The United States is and has led the international pharmaceutical market for many years, so slowed growth here may signal bad news for the global economy. A QuintilesIMS report indicates that market growth in the US will slow to single digits, between 6% and 9%, through 2021, which is down from a 12% growth in 2015. The sluggish market growth is attributed to hepatitis and cancer drugs that are expected to have less of an impact in coming years.
Still, the US will remain the world’s largest pharmaceutical market, contributing 53% of all forecasted growth within the next five years. China is expected to continue in the second-largest spot by contributing 12% of the world’s pharmaceutical growth.
Healthcare spending continues to cause challenges across all health sectors. Spending in the US hit $3.3 trillion (17.8 percent of the GDP) in 2016. In fact, expenditures on drug advertisements have quadrupled since 2000. From administrative burdens and low-value care to overtreatment and archaic payment mechanisms, there is a significant amount of waste in the system.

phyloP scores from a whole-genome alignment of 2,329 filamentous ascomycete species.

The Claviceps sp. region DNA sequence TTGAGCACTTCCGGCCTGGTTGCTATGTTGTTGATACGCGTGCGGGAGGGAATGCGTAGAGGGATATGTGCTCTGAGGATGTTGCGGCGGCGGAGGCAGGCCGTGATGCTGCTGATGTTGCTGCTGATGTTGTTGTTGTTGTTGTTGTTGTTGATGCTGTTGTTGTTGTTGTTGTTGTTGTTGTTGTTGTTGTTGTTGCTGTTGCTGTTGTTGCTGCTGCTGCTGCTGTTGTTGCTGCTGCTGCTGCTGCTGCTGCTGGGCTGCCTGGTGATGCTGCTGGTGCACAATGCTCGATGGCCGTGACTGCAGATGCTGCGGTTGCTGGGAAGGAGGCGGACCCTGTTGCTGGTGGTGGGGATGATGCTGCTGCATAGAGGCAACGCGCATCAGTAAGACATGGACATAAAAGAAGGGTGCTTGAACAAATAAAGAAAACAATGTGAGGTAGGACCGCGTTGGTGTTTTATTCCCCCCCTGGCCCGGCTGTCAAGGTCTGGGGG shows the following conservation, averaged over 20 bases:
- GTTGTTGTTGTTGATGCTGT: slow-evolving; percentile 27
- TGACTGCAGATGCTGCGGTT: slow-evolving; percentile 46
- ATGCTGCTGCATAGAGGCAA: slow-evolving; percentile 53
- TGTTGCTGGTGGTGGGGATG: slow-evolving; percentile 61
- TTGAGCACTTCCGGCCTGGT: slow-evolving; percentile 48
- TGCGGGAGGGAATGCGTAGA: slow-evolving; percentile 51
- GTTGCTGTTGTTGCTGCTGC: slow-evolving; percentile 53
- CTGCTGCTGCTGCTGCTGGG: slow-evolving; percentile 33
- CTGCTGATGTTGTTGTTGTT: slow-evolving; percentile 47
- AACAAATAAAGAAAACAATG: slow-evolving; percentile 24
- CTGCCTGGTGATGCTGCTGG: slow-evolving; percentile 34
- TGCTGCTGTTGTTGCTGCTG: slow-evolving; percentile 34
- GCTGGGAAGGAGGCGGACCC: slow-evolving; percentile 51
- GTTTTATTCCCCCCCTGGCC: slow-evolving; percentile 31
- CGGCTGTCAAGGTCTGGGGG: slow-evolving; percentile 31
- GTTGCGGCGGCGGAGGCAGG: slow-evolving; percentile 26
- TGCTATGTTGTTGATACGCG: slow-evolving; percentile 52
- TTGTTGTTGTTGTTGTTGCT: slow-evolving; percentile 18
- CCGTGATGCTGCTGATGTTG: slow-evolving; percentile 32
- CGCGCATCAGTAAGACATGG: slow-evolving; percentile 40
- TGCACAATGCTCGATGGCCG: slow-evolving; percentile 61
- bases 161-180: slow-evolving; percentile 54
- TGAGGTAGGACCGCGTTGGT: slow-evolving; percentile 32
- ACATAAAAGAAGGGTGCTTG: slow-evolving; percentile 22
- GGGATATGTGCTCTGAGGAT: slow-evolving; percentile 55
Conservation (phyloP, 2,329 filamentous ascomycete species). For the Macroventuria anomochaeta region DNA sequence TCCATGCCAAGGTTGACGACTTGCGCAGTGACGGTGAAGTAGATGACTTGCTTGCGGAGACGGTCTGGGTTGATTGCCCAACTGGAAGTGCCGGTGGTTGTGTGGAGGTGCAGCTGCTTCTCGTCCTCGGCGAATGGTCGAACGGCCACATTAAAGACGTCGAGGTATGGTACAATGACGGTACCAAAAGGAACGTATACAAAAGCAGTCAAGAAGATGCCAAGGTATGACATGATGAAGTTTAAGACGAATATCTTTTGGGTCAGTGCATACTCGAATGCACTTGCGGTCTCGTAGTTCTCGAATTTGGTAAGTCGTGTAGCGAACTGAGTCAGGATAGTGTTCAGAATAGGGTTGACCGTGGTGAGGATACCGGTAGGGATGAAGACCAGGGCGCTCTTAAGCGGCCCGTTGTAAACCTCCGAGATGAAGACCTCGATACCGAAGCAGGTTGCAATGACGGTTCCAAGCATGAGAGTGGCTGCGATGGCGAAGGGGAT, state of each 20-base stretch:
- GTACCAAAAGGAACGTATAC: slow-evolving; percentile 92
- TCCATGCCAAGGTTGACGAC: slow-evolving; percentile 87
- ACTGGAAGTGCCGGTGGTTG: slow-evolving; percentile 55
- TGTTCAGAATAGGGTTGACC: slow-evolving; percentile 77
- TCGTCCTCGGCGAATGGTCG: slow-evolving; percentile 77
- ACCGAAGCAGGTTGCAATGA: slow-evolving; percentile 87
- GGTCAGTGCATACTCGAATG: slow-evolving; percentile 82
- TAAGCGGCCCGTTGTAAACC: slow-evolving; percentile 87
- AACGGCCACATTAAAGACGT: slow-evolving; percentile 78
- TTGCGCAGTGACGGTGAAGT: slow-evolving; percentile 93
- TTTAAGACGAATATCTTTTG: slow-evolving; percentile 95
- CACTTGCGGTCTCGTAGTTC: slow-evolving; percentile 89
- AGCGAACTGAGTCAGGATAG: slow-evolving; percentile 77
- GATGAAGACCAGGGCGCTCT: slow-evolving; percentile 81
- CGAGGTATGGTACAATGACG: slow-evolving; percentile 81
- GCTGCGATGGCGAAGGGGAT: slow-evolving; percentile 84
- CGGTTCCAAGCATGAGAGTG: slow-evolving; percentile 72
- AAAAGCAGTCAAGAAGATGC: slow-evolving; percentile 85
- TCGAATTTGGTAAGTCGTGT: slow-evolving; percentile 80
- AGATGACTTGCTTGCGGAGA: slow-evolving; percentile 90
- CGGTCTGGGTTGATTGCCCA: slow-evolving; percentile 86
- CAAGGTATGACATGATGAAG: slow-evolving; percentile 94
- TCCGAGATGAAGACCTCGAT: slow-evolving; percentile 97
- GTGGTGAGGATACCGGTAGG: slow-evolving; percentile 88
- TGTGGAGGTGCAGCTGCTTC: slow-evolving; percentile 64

64% of physicians believe that 15%-30% of medical care is not needed according to a Johns Hopkins University survey of 1,206 physician-members of the American Medical Association. On average, the response from physicians was that 20.6 percent of overall medical care is unnecessary, including 24.9 percent of tests, 22 percent of prescription medications and 11.1 percent of procedures.
On average, two-thirds of employees are positively engaged at work. Employees in the United States, and those working in biotechnology and medical devices are the most engaged, whereas employees in Asia Pacific countries have lower than average engagement levels, as do employees at pharmaceutical and contract research organizations (CROs).
A 2018 study by ProClinical found that life sciences companies were good at giving their employees recognition for their efforts and achievements (57%) which was one of the top 5 motivators, although there is certainly opportunity here to make employees feel more valued. Also, career support and development opportunities were reported as a relatively significant influencer (11%) yet only 46% of employees said that they received adequate opportunities at their current company.